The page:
[DuPont] A registered trademark for a spunbonded olefin fabric. Tyvek is 100% high density polyethylene with no fillers or binders. It has fine, white, continuous filaments that are bonded by heat and pressure. Tyvek is chemically stable, lightweight, durable, strong, lint-free, and acid-free. The fabric is resistant to wetting, but it allows transmission of moisture and vapors. It is widely used as a wear resistant, tear resistant, waterproof paper for banners, maps, and envelopes. Applications also include filtration, packaging, bookcovers, interleaving, clean room clothing, protective garments, and carpet backing. Tyvek is commonly seen as a protective barrier in new housing construction. In museums, the high-strength wrapping material is used a soft, lint-free, waterproof liner in packing crates and display cases. It is available in stiff (Type 10), soft (Type 14) and perforated (Type 16) forms.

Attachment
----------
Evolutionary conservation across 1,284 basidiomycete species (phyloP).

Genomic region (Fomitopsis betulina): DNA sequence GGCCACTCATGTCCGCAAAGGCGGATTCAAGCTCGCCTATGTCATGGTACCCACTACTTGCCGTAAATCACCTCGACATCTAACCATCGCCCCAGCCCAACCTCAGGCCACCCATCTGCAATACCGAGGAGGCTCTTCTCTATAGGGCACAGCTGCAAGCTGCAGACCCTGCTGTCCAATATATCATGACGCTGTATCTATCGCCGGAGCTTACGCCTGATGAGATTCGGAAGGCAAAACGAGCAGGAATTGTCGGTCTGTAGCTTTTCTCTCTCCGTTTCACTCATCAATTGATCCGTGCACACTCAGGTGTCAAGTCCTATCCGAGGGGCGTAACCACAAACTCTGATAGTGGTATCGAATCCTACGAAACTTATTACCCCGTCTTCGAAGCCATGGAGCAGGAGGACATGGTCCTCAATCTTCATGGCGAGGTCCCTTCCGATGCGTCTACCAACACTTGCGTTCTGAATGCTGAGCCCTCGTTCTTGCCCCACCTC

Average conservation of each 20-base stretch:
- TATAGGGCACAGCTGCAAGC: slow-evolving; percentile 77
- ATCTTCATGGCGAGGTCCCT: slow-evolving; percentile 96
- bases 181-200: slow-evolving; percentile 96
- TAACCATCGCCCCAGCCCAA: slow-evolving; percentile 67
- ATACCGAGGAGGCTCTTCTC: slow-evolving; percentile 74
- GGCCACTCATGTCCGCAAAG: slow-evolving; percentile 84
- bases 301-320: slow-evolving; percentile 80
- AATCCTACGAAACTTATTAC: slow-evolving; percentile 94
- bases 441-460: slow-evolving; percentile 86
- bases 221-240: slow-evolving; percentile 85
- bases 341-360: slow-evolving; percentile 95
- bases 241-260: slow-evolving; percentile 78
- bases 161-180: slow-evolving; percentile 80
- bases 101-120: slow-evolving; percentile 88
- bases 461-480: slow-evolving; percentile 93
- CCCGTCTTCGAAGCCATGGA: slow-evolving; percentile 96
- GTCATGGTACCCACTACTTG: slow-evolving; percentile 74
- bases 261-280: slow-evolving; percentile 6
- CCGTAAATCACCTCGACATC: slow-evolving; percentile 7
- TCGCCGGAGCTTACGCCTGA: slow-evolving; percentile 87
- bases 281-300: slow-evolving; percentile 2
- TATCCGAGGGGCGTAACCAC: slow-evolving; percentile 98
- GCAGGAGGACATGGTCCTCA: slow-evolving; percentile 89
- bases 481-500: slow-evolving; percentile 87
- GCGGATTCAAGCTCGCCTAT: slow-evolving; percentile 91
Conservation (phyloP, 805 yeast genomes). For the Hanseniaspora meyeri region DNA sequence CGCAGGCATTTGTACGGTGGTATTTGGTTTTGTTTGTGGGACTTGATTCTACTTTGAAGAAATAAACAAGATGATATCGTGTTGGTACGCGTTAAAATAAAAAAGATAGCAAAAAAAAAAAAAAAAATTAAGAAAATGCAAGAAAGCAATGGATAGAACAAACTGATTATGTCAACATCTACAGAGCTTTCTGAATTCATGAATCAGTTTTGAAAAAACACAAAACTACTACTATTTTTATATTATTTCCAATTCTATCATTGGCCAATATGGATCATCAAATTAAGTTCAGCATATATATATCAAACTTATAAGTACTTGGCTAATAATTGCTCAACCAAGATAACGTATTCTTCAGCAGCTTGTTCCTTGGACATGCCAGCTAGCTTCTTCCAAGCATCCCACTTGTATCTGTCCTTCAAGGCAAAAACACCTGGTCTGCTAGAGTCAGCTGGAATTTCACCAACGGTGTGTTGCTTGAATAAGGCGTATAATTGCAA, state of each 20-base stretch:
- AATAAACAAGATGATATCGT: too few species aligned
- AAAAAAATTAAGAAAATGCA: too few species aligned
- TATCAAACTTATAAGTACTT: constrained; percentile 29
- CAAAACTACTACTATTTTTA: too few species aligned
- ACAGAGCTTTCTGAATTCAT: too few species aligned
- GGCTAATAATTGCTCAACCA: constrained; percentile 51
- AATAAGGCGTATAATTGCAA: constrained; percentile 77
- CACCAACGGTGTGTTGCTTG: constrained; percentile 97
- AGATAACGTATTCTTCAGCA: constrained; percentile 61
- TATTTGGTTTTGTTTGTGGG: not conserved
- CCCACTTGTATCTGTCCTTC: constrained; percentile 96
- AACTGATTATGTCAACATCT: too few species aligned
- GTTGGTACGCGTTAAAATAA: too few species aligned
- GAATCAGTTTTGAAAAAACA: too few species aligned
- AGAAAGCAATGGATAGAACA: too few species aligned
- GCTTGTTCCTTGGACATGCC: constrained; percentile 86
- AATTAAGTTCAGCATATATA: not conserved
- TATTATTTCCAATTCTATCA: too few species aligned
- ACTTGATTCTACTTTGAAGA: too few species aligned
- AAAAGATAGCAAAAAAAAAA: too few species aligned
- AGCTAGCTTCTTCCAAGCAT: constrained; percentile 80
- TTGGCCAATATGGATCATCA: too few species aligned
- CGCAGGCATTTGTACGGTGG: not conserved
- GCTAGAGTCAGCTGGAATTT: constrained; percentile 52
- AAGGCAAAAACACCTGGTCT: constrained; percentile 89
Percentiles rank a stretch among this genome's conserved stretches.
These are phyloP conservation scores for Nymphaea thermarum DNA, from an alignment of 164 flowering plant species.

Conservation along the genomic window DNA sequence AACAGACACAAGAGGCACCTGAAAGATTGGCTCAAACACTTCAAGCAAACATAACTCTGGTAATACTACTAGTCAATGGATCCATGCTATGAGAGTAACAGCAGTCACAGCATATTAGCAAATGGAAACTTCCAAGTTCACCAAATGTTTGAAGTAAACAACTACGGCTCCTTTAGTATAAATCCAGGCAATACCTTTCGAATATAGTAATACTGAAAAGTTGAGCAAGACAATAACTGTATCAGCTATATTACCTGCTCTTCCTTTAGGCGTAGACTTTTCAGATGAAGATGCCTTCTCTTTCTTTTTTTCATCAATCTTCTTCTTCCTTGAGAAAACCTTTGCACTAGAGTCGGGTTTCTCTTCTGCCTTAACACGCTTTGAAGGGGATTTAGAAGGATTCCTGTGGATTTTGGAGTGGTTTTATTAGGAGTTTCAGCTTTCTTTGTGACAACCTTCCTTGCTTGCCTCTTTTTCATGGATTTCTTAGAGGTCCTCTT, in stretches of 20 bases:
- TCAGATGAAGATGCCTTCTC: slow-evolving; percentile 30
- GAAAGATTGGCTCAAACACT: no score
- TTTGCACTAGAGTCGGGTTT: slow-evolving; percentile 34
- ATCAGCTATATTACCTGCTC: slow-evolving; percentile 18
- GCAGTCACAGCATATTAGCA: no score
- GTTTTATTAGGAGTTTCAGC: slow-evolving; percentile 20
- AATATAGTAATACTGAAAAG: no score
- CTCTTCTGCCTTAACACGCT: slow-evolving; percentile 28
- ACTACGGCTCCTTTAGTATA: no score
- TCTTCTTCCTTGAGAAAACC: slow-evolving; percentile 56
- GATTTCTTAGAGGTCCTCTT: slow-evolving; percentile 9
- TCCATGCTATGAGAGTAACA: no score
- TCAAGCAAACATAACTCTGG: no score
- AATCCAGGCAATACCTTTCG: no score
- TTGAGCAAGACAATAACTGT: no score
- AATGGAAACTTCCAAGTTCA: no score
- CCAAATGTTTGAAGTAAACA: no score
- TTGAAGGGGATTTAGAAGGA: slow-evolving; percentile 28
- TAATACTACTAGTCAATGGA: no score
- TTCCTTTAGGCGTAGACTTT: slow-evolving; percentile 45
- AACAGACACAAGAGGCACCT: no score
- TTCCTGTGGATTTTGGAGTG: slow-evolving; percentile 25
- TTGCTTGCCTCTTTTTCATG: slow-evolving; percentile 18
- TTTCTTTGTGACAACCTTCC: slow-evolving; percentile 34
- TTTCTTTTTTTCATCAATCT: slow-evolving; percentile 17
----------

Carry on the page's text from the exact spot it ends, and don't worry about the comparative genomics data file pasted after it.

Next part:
Synonyms and Related Terms
Tyvek@; Tyvek Hardwrap; Tyvek Softwrap; Crate liner
Shrinks at 118 C. Resistant to acids, alkalis and most organic solvents.
Waterproof, acid-free, lint-free, resistant to mold, mildew and insects. Melting point = 135 oC
Hazards and Safety
DuPont: Tyvek Website
Sources Checked for Data in Record
- Preparation, Art Handling, Collections Care Information Network (PACCIN)
- Rosalie Rosso King, Rosalie Rosso King, Textile Identification, Conservation, and Preservation, Noyes Publications, Park Ridge, NJ, 1985
- Book and Paper Group, Book and Paper Group, Paper Conservation Catalog, AIC, 1984, 1989
- Pam Hatchfield, Pam Hatchfield, Pollutants in the Museum Environment, Archetype Press, London, 2002
- Meredith Montague, Meredith Montague, contributed information, 1998
- Website address 1, Website address 1 Comment: AMOL reCollections Glossary -http://amol.org.au/recollections/7/c/htm